Figure 1.  Relationship among seed vigor, viability (germinability) and deterioration, and the area of application of vigor tests. Note how vigor decreases faster than viability.  (From Delouche and Caldwell, 1960.)

Seed deterioration.  It is inevitable, irreversible, and variable. Depending on how seeds are managed after harvest and stored, the best we can do is slowdown seed deterioration.

Seed storage. Growers have to take into consideration two factors in relation to seed storage:  Temperature and Moisture Content (in turn, a function of air relative humidity).



Figure 2.  Packets containing silica gel desiccant (top left), clear silica gel (top right), and cobalt chloride doped silica gel (bottom).  Cobalt chloride is pink when wet (bottom left) and blue when dry (bottom right). (Photo by XtremXpert)



Figure 3.  A glass jar containing a desiccant made of particles granules of calcium sulfate (97%) and cobalt chloride (3%).


Seed moisture content.  In general, if the air relative humidity is between 20 and 40 %, seed moisture content is around 5 to 8%.  If seed moisture content is above 5%, seed vigor may decline; above 8%, seed deterioration increases; above 12%, the seed may be attacked by fungus and insects; above 25%, the germination process starts.

Temperature.  In general, temperature for storage should be between 4 °F and 70 °F; the most common is around 42 °F.  At lower temperatures, seeds may not be respiring as much as they do at warmer temperatures.

It is important to remember that air temperature influences air relative humidity. A reduction in air temperature produces an increase in air relative humidity.  The air relative humidity of working areas such as seeding rooms is usually between 70 % and 80 %.  A seed exposed at this relative humidity for two hours can increase its moisture content up to 2%.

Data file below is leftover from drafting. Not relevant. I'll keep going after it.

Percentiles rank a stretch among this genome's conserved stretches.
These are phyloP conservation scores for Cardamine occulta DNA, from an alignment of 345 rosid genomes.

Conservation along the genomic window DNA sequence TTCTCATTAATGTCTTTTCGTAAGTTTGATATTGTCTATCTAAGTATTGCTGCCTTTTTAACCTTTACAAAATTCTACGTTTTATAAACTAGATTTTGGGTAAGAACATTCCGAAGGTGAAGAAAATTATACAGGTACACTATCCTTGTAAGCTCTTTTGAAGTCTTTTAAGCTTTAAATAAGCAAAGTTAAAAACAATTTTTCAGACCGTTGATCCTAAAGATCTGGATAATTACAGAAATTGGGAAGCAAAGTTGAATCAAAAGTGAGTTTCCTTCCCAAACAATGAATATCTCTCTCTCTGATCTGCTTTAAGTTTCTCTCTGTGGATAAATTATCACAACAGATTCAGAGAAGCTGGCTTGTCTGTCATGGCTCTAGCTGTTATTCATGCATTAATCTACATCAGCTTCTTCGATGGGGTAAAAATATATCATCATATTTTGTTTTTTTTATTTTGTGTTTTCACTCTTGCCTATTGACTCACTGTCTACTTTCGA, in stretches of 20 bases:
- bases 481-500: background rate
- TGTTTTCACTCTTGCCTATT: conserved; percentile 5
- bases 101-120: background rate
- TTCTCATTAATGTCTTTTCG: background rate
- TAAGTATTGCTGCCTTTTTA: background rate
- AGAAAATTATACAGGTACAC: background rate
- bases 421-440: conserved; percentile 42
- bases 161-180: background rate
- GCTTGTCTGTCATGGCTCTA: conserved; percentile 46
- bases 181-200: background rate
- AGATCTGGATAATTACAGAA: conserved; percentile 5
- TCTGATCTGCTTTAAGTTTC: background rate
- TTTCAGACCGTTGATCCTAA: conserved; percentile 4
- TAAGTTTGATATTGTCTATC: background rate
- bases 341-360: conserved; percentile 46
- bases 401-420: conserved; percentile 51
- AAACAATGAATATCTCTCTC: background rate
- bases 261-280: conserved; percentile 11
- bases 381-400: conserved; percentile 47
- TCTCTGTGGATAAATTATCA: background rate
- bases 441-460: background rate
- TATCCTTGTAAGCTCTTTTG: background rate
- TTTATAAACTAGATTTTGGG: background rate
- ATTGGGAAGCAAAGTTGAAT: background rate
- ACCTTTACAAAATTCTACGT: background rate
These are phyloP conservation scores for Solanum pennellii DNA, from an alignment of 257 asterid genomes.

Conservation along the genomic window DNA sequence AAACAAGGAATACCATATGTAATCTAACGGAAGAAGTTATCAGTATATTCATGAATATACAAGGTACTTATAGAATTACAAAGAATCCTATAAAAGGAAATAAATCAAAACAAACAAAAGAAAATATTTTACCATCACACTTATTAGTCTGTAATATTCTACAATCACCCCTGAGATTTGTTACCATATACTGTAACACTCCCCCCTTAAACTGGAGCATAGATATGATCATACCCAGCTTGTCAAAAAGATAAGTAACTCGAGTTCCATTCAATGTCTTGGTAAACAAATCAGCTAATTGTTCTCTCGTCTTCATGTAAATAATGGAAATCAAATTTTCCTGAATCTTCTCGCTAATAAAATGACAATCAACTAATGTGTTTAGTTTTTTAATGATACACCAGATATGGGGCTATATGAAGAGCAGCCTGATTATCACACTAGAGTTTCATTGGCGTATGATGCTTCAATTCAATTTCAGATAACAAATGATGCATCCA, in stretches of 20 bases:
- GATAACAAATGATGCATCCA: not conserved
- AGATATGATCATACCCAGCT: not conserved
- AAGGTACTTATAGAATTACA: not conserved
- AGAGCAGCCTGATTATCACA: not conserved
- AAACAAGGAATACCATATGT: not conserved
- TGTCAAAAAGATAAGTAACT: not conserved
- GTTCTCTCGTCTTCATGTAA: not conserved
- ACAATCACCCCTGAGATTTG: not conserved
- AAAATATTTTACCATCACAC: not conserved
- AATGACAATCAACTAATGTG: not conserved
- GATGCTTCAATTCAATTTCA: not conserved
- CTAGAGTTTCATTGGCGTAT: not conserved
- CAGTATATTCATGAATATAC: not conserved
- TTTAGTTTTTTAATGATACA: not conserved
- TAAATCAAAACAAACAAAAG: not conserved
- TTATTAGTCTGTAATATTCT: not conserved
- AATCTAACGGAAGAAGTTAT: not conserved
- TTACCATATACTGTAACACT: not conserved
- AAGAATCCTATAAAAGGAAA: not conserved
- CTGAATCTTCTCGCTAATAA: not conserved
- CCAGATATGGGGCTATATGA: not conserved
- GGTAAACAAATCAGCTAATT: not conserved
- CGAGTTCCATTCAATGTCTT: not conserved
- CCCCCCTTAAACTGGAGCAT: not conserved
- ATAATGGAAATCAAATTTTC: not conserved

Take home message No. 3: Keep seeds cool and dry!

“Rules of thumb” regarding seed storage for seeds between 5% and 14% moisture content.

1)      For every 1% reduction in seed water content, the seed life doubles.

2)      For every 10 °F decrease in storage temperature, seed storage life doubles.

3)      Practical seed storage equation: % RH + °F ≤ 100.


Seed stored at 75% RH and 45 °F = 120 (75 + 45 = 120).  These conditions are unacceptable and will favor seed deterioration.

Seed stored at 40% RH and 45 °F = 85 (40 + 45 = 85).  These conditions are acceptable for seed storage.

Seed storage.  Seeds should be stored in a water proof container having a desiccant (Figures 2 and 3).  This container should then be stored in a refrigerator.

Growers’ best practices regarding seed handling and conservation.

1)      In general, growers should avoid storing seeds from one year to another.  Determining seed needs one year in advance (as much as it is possible) assures the availability of the desired seeds, and provides seed companies time to test seed lots.

2)      As much as possible, order seed quantities to fit each sowing. Receive seeds in small containers/packages so that, when a container is opened, all its seeds are used instead of having to store the leftover seed.

3)      Follow the “rules of thumb”:

  1. Refrigerate seeds until the container is opened; allow seeds to reach room temperature before opening the package;
  2. Use seed quickly after opening package;
  3. Re-store seeds from already opened containers in containers that are air-tight and with desiccant.

 Take home message No. 4:  Follow seed handling best practices!

Finally, keep in mind that the majority of seeds of floricultural crops have short to medium storage lives.  Only a few can be stored for long periods (Table 2).


Table 2.  Relative storage life of flower seeds. Note that only fewer crops have a long storage life.

Short Medium Long
Anemone Ageratum Centaurea
Aster Alyssum Chrysanthemum
Begonia Cyclamen Morning Glory
Coneflower Dusty Miller Shasta Daisy
Coreopsis Gaillardia Sweet pea
Impatiens Lisianthus Zinnia
Pansy Marigold
Phlox Nicotiana
Salvia Petunia
Vinca Snapdragon
Viola Verbena